London: Prince Harry on Friday settled a long-running legal claim against Mirror Group Newspapers (MGN), nearly two months after a UK judge ruled he had been a victim of phone hacking by its tabloid titles.
The Duke of Sussex sued MGN - which publishes The Mirror, Sunday Mirror and Sunday People - alleging its journalists were linked to deceptive and unlawful methods, including phone hacking.
The high court judge ruled in the duke’s favour in December, after finding evidence of such practices relating to 15 of the 33 sample articles that Harry had submitted in the case.
Judge Timothy Fancourt said Harry’s personal phone had been targeted between 2003 and 2009 and that the 15 articles were “the product of phone hacking... or the product of other unlawful information gathering”.
He concluded that phone hacking had been “widespread and habitual” at MGN titles in the late 1990s but that the duke’s phone had only been tapped to a “modest extent”. The judge awarded him 140,600 pounds ($177,300) in damages.
Harry’s legal claim had included a further 115 articles, and they might have become the subject of a further trial.
Following a High Court hearing Friday morning, his lawyer David Sherborne confirmed a settlement had been reached between the duke and MGN to end the outstanding parts of his claim.
‘A substantial sum’
It will pay him “a substantial additional sum by way of damages and all the costs of his claim,” he said.
Sherborne added that this included an interim payment towards the costs of 400,000 pounds.
Harry, the younger son of King Charles III, became the first British royal in over a century to take to the witness stand when he gave evidence in the trial.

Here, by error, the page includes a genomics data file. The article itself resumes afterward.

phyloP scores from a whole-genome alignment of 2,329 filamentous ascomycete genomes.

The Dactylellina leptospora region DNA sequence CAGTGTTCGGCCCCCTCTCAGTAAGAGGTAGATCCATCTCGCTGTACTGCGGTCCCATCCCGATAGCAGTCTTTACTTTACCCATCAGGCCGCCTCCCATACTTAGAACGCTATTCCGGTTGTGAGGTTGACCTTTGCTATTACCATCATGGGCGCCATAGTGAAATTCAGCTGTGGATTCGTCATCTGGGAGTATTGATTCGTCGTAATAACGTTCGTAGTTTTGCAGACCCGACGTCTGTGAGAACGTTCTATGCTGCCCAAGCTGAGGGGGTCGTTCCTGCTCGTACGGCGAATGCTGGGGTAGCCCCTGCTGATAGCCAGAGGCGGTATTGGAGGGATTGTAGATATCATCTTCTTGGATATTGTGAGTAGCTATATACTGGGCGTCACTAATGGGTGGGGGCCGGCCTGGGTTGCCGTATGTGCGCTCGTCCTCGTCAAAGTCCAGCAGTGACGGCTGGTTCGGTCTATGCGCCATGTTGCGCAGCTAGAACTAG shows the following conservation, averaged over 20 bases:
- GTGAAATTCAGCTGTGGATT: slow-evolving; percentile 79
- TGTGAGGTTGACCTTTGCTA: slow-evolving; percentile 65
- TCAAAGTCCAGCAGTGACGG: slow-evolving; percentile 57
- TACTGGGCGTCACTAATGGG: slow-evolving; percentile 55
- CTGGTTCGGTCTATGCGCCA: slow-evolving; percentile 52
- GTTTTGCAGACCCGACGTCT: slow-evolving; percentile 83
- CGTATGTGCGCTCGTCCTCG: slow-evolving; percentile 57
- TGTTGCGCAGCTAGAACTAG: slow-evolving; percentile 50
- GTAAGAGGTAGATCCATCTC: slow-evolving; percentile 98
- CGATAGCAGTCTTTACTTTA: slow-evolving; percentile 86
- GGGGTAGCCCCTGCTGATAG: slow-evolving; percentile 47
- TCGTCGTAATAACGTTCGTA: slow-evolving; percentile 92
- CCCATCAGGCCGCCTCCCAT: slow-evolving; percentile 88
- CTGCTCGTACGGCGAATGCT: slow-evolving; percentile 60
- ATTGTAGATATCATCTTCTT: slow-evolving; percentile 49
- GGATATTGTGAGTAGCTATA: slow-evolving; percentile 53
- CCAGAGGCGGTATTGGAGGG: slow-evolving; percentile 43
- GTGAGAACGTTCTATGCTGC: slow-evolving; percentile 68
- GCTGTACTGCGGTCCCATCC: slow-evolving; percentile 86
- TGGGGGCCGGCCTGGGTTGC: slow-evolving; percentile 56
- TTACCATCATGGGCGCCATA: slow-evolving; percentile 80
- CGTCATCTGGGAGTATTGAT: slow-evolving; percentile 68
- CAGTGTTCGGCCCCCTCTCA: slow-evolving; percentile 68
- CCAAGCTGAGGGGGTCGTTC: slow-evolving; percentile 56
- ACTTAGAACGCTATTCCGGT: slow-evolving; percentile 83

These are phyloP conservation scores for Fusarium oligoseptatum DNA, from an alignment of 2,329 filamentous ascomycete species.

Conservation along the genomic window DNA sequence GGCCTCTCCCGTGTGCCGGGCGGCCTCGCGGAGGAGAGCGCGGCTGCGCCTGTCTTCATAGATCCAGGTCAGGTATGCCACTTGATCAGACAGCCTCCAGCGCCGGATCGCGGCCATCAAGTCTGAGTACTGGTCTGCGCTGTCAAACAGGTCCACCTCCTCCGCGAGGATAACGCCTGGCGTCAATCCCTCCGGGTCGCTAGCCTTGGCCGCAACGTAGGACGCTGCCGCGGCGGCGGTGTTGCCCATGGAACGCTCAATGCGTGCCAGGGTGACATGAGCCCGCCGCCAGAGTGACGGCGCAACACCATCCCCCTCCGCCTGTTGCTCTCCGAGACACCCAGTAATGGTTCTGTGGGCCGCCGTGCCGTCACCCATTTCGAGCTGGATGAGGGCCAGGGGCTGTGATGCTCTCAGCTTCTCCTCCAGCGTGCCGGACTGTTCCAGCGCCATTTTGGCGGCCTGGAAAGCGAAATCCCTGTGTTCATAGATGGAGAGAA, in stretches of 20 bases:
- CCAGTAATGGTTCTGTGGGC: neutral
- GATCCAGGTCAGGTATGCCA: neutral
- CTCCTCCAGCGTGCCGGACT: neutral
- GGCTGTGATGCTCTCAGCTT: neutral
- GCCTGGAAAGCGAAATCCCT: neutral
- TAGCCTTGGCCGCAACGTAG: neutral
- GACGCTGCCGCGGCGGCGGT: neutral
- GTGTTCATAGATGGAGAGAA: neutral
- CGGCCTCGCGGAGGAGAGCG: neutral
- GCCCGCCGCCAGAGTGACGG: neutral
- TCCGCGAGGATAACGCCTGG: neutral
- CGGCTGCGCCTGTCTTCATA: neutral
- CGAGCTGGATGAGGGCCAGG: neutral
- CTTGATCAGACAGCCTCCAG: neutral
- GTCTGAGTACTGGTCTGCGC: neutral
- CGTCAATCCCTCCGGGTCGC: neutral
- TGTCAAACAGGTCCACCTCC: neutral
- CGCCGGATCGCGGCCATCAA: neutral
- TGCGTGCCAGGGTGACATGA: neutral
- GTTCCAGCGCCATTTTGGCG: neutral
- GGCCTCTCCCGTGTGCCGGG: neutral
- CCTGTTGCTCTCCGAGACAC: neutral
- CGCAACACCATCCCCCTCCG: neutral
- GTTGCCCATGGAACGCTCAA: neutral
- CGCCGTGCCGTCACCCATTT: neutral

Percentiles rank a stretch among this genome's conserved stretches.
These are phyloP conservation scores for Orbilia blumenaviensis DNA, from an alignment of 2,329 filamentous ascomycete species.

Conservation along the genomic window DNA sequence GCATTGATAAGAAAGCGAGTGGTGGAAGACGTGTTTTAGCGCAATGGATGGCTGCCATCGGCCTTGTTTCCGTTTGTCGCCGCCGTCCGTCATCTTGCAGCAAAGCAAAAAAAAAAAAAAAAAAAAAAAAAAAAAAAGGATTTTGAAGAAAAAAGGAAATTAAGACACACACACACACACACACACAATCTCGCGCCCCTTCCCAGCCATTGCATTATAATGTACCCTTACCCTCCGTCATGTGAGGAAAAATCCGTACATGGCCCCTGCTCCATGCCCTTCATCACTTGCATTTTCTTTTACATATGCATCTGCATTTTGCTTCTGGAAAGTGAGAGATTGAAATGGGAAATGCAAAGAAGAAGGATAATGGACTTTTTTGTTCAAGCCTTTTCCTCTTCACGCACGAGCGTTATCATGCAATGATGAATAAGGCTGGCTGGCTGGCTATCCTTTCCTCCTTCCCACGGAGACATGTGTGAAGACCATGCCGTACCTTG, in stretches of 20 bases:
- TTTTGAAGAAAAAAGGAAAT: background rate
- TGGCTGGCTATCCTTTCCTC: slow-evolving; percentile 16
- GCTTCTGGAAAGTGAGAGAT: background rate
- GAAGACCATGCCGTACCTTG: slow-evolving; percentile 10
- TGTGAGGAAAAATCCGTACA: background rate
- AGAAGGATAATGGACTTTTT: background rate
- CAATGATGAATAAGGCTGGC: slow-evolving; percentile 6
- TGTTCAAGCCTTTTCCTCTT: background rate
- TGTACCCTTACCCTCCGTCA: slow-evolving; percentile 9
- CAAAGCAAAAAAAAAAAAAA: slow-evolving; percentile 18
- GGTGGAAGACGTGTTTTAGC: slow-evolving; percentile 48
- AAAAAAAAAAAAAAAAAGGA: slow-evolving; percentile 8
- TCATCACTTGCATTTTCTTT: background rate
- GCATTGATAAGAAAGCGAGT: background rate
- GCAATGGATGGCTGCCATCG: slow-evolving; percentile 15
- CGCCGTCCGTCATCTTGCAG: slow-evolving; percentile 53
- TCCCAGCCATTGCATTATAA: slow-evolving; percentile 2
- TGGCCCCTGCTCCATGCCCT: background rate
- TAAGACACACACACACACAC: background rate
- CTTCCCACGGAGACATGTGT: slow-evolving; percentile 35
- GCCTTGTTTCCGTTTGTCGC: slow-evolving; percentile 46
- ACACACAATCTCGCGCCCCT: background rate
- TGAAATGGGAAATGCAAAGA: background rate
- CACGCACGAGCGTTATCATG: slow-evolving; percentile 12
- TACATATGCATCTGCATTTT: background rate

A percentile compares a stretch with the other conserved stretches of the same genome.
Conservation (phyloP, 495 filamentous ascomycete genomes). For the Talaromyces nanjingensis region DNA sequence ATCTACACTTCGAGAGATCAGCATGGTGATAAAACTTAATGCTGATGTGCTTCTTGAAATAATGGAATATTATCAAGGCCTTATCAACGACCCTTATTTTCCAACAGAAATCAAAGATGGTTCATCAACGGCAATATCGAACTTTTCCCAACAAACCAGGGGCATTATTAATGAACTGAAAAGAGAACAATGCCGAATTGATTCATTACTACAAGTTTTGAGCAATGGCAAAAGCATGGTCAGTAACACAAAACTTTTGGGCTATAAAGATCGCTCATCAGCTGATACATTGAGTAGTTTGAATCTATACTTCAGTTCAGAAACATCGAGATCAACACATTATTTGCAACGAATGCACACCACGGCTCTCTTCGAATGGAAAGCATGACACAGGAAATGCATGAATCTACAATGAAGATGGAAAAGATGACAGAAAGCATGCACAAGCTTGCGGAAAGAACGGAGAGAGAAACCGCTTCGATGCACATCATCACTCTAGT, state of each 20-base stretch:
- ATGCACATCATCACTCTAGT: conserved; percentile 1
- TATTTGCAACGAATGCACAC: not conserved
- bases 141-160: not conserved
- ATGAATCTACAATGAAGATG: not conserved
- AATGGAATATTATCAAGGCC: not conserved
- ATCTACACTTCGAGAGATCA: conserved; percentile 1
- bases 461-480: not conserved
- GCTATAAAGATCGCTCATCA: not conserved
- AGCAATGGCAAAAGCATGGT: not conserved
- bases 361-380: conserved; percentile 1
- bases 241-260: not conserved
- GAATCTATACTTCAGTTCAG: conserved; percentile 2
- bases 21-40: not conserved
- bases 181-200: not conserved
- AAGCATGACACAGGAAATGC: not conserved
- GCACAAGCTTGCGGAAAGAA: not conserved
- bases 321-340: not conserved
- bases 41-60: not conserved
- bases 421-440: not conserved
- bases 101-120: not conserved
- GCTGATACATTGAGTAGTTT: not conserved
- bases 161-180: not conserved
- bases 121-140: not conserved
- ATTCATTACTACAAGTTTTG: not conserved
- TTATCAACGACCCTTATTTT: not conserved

He brought the case alongside similar claims by two actors and the ex-wife of a comedian, with two of those cases being dismissed because they were made too late.
An MGN spokesperson said: “We are pleased to have reached this agreement, which gives our business further clarity to move forward from events that took place many years ago and for which we have apologised.”
‘Mission to continue’
Prince Harry said on Friday his mission to purge the press would continue “through to the end” after he accepted substantial damages to settle his case against Mirror Group Newspapers.
He also delivered another broadside against former editor Piers Morgan.
“As I said back in December, our mission continues,” his statement said. “It is the very reason why I started this, and why I will continue to see it through to the end.” He again called for the authorities to take action and berated the high-profile broadcaster Piers Morgan, a former Daily Mirror editor, who Fancourt concluded was among the editors who had known about the “widespread” unlawful behaviour.
Morgan, now one of the most prominent and vocal critics of Harry and Meghan, gave a statement after the December judgment saying he had never hacked a phone nor told anybody else to do so. Harry’s mission was not to reform the press but to destroy the monarchy, Morgan said.
“In light of all this, we call again for the authorities to uphold the rule of law and to prove that no one is above it.
That includes Mr Morgan, who as editor, knew perfectly well what was going on, as the judge held,” Harry’s statement said.